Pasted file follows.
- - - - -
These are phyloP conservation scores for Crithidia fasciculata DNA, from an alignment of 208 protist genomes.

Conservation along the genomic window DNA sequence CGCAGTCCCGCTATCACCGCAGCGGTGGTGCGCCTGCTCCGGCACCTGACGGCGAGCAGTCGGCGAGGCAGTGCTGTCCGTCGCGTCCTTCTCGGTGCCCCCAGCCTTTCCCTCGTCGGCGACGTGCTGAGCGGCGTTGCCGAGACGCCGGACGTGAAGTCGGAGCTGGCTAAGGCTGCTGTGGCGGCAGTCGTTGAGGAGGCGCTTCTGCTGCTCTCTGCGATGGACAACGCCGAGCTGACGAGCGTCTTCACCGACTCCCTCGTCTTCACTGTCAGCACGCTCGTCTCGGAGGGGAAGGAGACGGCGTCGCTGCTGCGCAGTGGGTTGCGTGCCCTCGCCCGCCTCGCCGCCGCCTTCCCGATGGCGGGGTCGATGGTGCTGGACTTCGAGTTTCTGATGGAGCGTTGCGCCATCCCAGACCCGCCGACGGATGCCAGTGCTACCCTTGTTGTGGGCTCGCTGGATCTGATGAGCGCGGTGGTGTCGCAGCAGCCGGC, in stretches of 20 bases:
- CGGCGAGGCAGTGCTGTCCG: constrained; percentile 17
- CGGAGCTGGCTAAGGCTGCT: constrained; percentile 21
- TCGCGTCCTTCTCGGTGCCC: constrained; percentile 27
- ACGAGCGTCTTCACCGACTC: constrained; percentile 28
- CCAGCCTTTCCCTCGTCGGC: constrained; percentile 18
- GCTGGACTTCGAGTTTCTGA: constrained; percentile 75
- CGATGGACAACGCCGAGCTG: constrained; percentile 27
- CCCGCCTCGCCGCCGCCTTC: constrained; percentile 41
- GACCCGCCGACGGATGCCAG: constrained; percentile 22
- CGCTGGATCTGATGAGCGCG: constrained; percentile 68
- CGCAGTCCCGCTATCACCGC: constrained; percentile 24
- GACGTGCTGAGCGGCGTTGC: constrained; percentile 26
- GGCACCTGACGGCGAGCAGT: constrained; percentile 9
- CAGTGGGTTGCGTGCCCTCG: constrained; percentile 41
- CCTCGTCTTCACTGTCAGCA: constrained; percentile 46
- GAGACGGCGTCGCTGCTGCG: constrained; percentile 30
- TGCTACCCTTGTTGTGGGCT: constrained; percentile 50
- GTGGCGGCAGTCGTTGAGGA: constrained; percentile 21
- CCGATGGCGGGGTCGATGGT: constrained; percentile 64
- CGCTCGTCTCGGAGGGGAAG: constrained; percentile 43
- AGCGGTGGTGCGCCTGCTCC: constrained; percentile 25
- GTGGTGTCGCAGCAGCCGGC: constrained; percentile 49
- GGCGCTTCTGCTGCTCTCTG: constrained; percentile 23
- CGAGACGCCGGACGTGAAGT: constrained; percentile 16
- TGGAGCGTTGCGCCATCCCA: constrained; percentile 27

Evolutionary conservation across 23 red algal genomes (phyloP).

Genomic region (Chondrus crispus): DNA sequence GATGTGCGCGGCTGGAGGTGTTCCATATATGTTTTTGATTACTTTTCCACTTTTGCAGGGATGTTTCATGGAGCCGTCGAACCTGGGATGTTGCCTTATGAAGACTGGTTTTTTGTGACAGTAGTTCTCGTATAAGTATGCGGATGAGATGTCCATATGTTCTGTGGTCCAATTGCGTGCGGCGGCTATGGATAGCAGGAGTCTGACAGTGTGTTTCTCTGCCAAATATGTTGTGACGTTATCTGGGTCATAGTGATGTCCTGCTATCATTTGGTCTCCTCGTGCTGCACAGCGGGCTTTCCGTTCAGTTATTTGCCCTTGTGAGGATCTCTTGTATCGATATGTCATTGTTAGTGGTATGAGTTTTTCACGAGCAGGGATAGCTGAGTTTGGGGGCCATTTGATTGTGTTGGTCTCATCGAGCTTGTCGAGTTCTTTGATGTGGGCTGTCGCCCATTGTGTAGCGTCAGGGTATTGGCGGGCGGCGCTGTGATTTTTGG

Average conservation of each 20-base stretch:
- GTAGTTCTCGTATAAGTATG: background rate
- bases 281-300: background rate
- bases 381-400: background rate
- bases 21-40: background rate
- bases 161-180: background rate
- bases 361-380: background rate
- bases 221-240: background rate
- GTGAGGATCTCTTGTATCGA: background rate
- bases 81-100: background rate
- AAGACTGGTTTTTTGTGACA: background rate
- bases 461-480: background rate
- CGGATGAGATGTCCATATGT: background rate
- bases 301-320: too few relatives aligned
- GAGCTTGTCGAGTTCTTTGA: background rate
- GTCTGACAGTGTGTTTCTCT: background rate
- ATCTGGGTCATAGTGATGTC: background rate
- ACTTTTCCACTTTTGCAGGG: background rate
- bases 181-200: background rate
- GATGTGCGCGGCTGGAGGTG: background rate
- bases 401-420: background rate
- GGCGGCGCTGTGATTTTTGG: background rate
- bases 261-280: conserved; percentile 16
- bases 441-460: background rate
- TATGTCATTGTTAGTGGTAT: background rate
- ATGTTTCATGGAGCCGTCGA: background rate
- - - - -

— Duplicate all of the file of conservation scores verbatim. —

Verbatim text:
These are phyloP conservation scores for Crithidia fasciculata DNA, from an alignment of 208 protist genomes.

Conservation along the genomic window DNA sequence CGCAGTCCCGCTATCACCGCAGCGGTGGTGCGCCTGCTCCGGCACCTGACGGCGAGCAGTCGGCGAGGCAGTGCTGTCCGTCGCGTCCTTCTCGGTGCCCCCAGCCTTTCCCTCGTCGGCGACGTGCTGAGCGGCGTTGCCGAGACGCCGGACGTGAAGTCGGAGCTGGCTAAGGCTGCTGTGGCGGCAGTCGTTGAGGAGGCGCTTCTGCTGCTCTCTGCGATGGACAACGCCGAGCTGACGAGCGTCTTCACCGACTCCCTCGTCTTCACTGTCAGCACGCTCGTCTCGGAGGGGAAGGAGACGGCGTCGCTGCTGCGCAGTGGGTTGCGTGCCCTCGCCCGCCTCGCCGCCGCCTTCCCGATGGCGGGGTCGATGGTGCTGGACTTCGAGTTTCTGATGGAGCGTTGCGCCATCCCAGACCCGCCGACGGATGCCAGTGCTACCCTTGTTGTGGGCTCGCTGGATCTGATGAGCGCGGTGGTGTCGCAGCAGCCGGC, in stretches of 20 bases:
- CGGCGAGGCAGTGCTGTCCG: constrained; percentile 17
- CGGAGCTGGCTAAGGCTGCT: constrained; percentile 21
- TCGCGTCCTTCTCGGTGCCC: constrained; percentile 27
- ACGAGCGTCTTCACCGACTC: constrained; percentile 28
- CCAGCCTTTCCCTCGTCGGC: constrained; percentile 18
- GCTGGACTTCGAGTTTCTGA: constrained; percentile 75
- CGATGGACAACGCCGAGCTG: constrained; percentile 27
- CCCGCCTCGCCGCCGCCTTC: constrained; percentile 41
- GACCCGCCGACGGATGCCAG: constrained; percentile 22
- CGCTGGATCTGATGAGCGCG: constrained; percentile 68
- CGCAGTCCCGCTATCACCGC: constrained; percentile 24
- GACGTGCTGAGCGGCGTTGC: constrained; percentile 26
- GGCACCTGACGGCGAGCAGT: constrained; percentile 9
- CAGTGGGTTGCGTGCCCTCG: constrained; percentile 41
- CCTCGTCTTCACTGTCAGCA: constrained; percentile 46
- GAGACGGCGTCGCTGCTGCG: constrained; percentile 30
- TGCTACCCTTGTTGTGGGCT: constrained; percentile 50
- GTGGCGGCAGTCGTTGAGGA: constrained; percentile 21
- CCGATGGCGGGGTCGATGGT: constrained; percentile 64
- CGCTCGTCTCGGAGGGGAAG: constrained; percentile 43
- AGCGGTGGTGCGCCTGCTCC: constrained; percentile 25
- GTGGTGTCGCAGCAGCCGGC: constrained; percentile 49
- GGCGCTTCTGCTGCTCTCTG: constrained; percentile 23
- CGAGACGCCGGACGTGAAGT: constrained; percentile 16
- TGGAGCGTTGCGCCATCCCA: constrained; percentile 27

Evolutionary conservation across 23 red algal genomes (phyloP).

Genomic region (Chondrus crispus): DNA sequence GATGTGCGCGGCTGGAGGTGTTCCATATATGTTTTTGATTACTTTTCCACTTTTGCAGGGATGTTTCATGGAGCCGTCGAACCTGGGATGTTGCCTTATGAAGACTGGTTTTTTGTGACAGTAGTTCTCGTATAAGTATGCGGATGAGATGTCCATATGTTCTGTGGTCCAATTGCGTGCGGCGGCTATGGATAGCAGGAGTCTGACAGTGTGTTTCTCTGCCAAATATGTTGTGACGTTATCTGGGTCATAGTGATGTCCTGCTATCATTTGGTCTCCTCGTGCTGCACAGCGGGCTTTCCGTTCAGTTATTTGCCCTTGTGAGGATCTCTTGTATCGATATGTCATTGTTAGTGGTATGAGTTTTTCACGAGCAGGGATAGCTGAGTTTGGGGGCCATTTGATTGTGTTGGTCTCATCGAGCTTGTCGAGTTCTTTGATGTGGGCTGTCGCCCATTGTGTAGCGTCAGGGTATTGGCGGGCGGCGCTGTGATTTTTGG

Average conservation of each 20-base stretch:
- GTAGTTCTCGTATAAGTATG: background rate
- bases 281-300: background rate
- bases 381-400: background rate
- bases 21-40: background rate
- bases 161-180: background rate
- bases 361-380: background rate
- bases 221-240: background rate
- GTGAGGATCTCTTGTATCGA: background rate
- bases 81-100: background rate
- AAGACTGGTTTTTTGTGACA: background rate
- bases 461-480: background rate
- CGGATGAGATGTCCATATGT: background rate
- bases 301-320: too few relatives aligned
- GAGCTTGTCGAGTTCTTTGA: background rate
- GTCTGACAGTGTGTTTCTCT: background rate
- ATCTGGGTCATAGTGATGTC: background rate
- ACTTTTCCACTTTTGCAGGG: background rate
- bases 181-200: background rate
- GATGTGCGCGGCTGGAGGTG: background rate
- bases 401-420: background rate
- GGCGGCGCTGTGATTTTTGG: background rate
- bases 261-280: conserved; percentile 16
- bases 441-460: background rate
- TATGTCATTGTTAGTGGTAT: background rate
- ATGTTTCATGGAGCCGTCGA: background rate